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Peery's Egyptian Theater
2439 Washington Blvd
Ogden, Utah  84401
801 689-8700
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Scott McQuarrie, a Utah County developer, approached Sandy City in 2006 about building a 2,400-seat Broadway theater southwest of City Hall.  The development was named “The Proscenium”, after the Greek innovation to better frame theater performances.  The announcement created a rivalry between Sandy and Salt Lake City, which had also had plans for a Broadway theater.  Funding for the Proscenium dried up after the credit market tumbled in late 2008.

 
 
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The front of Peery's Egyptian Theater in 2004.

Grant Smith, 18 September 2004

Peery's Egyptian Theater
(Peery's Egyptian, Peery's Egyptian Theater)
 
2439 Washington Blvd
Ogden, Utah 84401
801 689-8700
http://egyptiantheaterogden.com/
 
Status:
Open 
Total Seats:
850 
Open:
3 July 1924  
Architect:
Leslie S. Hodgson, Mryl A. McClenahan 
 
Peeryís Egyptian Theater opened on 3 July 1924 with Zane Grey's "Wanderers of the Wasteland."1† The 1,200-seat theater was built by former Ogden mayor Harman Peery and his brother Louis at a cost of about $200,000.† "The Egyptian theme was chosen due in part to the national craze in the early 20ís for all things Egyptian following the discovery of King Tutís tomb."2

The theater features exotic pharaoh murals, gilded columns, and a domed ceiling designed to resemble the sky. Using lighting effects, the ceiling can simulate noon, sunset, or midnight with twinkling stars.† Peery's Egyptian is one of about 12 Egyptian theaters left in the United States, and only one of two that has an atmospheric ceiling.
3

In 1936 the theater became part of the Fox-Intermountain theater chain.† In 1959, the Egyptian's original theater pipe organ was removed.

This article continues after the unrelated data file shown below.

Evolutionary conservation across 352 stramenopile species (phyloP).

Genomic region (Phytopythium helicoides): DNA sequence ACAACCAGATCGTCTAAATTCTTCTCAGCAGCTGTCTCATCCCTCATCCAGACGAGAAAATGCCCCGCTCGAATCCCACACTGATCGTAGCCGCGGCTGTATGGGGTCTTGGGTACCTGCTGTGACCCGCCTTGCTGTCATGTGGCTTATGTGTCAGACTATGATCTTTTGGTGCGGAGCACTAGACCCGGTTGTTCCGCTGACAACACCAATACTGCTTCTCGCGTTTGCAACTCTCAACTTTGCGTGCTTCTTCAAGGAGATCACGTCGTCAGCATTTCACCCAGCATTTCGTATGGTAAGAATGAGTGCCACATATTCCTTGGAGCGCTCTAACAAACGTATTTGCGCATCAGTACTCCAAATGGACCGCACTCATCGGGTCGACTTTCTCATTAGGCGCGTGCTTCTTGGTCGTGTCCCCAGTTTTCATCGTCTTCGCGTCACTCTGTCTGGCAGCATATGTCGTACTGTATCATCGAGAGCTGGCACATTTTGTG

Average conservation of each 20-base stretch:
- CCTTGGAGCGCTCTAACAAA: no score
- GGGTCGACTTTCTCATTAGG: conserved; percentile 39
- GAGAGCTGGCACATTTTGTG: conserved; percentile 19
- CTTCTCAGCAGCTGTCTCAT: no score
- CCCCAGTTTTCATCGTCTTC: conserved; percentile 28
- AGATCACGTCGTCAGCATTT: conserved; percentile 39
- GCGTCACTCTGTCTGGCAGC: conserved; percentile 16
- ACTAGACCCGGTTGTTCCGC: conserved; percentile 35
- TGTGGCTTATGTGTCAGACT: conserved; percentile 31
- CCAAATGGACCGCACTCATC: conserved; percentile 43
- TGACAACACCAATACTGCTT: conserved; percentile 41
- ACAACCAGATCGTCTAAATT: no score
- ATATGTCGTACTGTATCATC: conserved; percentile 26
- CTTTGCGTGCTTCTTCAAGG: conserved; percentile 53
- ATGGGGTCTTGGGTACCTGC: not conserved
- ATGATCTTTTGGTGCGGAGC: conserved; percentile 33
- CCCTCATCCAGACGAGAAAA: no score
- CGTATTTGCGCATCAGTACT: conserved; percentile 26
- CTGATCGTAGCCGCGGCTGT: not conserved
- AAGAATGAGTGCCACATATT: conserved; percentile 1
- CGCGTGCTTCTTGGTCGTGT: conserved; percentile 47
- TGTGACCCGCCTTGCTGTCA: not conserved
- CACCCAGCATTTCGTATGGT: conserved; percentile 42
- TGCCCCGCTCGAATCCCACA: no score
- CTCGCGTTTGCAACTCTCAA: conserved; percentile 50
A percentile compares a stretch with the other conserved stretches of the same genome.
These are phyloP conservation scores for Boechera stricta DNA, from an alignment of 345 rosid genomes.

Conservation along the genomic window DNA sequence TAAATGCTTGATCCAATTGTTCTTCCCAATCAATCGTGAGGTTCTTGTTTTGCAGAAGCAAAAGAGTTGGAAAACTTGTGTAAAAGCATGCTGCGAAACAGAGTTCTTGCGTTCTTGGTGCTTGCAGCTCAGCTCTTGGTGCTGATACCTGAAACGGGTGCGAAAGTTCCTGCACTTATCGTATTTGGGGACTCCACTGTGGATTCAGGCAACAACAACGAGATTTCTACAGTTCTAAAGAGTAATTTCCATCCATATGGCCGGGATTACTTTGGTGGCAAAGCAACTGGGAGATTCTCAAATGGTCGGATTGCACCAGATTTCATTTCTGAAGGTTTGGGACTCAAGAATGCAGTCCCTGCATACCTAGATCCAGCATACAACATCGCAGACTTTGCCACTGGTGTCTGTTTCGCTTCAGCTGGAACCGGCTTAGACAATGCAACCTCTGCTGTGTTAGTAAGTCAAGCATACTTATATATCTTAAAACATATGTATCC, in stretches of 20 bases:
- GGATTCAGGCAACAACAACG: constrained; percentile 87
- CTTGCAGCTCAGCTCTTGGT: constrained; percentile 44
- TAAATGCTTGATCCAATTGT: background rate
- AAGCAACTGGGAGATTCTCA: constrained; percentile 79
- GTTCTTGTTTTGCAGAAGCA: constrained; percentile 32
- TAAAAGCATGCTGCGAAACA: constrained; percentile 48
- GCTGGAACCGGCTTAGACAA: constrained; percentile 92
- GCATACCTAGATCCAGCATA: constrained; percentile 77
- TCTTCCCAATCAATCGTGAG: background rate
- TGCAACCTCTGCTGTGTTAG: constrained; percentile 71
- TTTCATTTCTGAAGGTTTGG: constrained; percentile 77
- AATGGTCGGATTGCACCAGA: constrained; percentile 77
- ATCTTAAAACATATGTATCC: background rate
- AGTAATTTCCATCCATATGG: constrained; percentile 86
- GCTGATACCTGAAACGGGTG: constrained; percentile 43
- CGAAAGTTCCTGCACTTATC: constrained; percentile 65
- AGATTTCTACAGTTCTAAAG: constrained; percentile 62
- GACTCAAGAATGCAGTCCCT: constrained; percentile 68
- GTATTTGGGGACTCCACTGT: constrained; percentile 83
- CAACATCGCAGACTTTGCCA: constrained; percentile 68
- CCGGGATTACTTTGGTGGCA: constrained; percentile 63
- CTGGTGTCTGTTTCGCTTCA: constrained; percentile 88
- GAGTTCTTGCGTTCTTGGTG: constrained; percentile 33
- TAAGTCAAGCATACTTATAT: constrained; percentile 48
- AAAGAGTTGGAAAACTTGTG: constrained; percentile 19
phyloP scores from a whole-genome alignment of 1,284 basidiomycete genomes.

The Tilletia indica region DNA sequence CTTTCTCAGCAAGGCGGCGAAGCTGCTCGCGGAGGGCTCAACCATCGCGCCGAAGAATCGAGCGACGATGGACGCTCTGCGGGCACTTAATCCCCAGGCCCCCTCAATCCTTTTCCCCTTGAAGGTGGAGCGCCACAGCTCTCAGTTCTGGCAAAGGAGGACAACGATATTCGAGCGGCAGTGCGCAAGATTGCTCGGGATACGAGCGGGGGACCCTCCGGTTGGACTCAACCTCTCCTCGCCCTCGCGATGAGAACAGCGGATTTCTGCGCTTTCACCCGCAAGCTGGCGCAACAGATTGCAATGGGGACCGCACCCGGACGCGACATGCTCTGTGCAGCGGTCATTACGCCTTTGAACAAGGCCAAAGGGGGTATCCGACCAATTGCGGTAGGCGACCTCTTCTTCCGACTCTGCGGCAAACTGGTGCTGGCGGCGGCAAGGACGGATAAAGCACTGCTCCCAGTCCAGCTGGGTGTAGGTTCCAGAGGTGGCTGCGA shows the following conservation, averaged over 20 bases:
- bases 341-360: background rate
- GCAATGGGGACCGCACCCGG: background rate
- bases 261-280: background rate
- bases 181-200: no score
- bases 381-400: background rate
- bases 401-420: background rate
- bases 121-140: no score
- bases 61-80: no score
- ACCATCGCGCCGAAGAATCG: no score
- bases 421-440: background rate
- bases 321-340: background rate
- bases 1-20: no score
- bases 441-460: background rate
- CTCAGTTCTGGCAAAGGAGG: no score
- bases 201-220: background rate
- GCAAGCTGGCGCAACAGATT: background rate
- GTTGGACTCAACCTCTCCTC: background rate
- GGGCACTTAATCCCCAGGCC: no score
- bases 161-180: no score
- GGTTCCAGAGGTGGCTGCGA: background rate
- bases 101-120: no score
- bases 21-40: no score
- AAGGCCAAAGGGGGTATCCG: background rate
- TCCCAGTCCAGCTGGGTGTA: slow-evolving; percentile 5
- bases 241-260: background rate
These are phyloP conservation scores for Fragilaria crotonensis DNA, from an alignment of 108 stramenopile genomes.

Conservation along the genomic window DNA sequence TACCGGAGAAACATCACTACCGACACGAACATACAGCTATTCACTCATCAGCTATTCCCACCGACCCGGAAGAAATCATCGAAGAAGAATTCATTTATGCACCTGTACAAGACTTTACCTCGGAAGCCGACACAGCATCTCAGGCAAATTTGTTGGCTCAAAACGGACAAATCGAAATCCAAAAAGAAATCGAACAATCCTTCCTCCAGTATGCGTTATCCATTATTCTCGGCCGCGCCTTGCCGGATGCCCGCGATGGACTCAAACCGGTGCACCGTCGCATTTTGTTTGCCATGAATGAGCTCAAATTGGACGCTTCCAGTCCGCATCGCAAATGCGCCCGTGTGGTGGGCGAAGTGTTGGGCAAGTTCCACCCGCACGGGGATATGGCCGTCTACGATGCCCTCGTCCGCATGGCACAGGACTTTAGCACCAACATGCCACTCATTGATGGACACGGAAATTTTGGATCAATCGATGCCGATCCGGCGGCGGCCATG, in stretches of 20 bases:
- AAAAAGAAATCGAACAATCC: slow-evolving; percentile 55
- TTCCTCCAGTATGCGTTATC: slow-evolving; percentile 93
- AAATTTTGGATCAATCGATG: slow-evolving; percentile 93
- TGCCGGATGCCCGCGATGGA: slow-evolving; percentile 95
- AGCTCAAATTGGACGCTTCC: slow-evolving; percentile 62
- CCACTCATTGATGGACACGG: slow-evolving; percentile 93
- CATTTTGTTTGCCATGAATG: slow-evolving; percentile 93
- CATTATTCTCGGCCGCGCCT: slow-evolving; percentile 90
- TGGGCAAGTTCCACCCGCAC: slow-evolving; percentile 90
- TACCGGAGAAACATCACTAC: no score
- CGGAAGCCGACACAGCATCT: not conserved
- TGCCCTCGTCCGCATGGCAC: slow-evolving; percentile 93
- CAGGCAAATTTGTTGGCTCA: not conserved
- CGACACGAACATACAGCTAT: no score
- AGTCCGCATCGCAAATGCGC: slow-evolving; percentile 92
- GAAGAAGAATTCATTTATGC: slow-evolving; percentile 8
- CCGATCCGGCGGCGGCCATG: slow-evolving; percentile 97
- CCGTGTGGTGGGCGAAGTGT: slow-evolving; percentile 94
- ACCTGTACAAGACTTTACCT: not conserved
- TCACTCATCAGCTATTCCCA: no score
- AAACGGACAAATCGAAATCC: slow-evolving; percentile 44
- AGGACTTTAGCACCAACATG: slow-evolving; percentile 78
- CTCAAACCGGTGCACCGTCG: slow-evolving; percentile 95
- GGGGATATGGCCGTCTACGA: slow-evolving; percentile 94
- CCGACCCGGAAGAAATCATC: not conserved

1

After years of neglect, the movie house was shut down in 1984.†† Van Summerill and other preservationists spent eight years trying to save the the theater from the wrecking ball.3† "It survived several near scrapes with destruction, including several where the wrecking ball was at its doorsteps."
2

The Egyptian Foundation acquired the building in 1984 and later donated it to Weber County as part of a $16.3 million conference and performing-arts center project.† As part of the project, the Egyptian was to be refurbished for stage plays, concerts, dances, and old movies. A new art deco building was to be built next to the theater for academic seminars and business meetings. The project was a complex union of six entities: the Egyptian Foundation, Weber County, the city of Ogden, Weber State University, private donors, and the Ogden/Weber Chamber of Commerce.
3

After an award-wining restoration, Peery's Egyptian Theater reopened in January 1997 as an 850-seat performing arts and movie theater.
2

In 2001, installation of a Wurlitzer 3-manual, 13-rank theatre pipe organ was in progress.
1


1. Post by Van Summerhill, cinematreasures.org, 11 May 2001, http://cinematreasures.org/theater/238/
2. "A Brief History", http://www.peerysegyptiantheater.com/history.html
3. "Partners Are Key to Egyptian Theater's Rebirth, Revitalization of Downtown Ogden", Salt Lake Tribune, 10 January 1993, page B1
†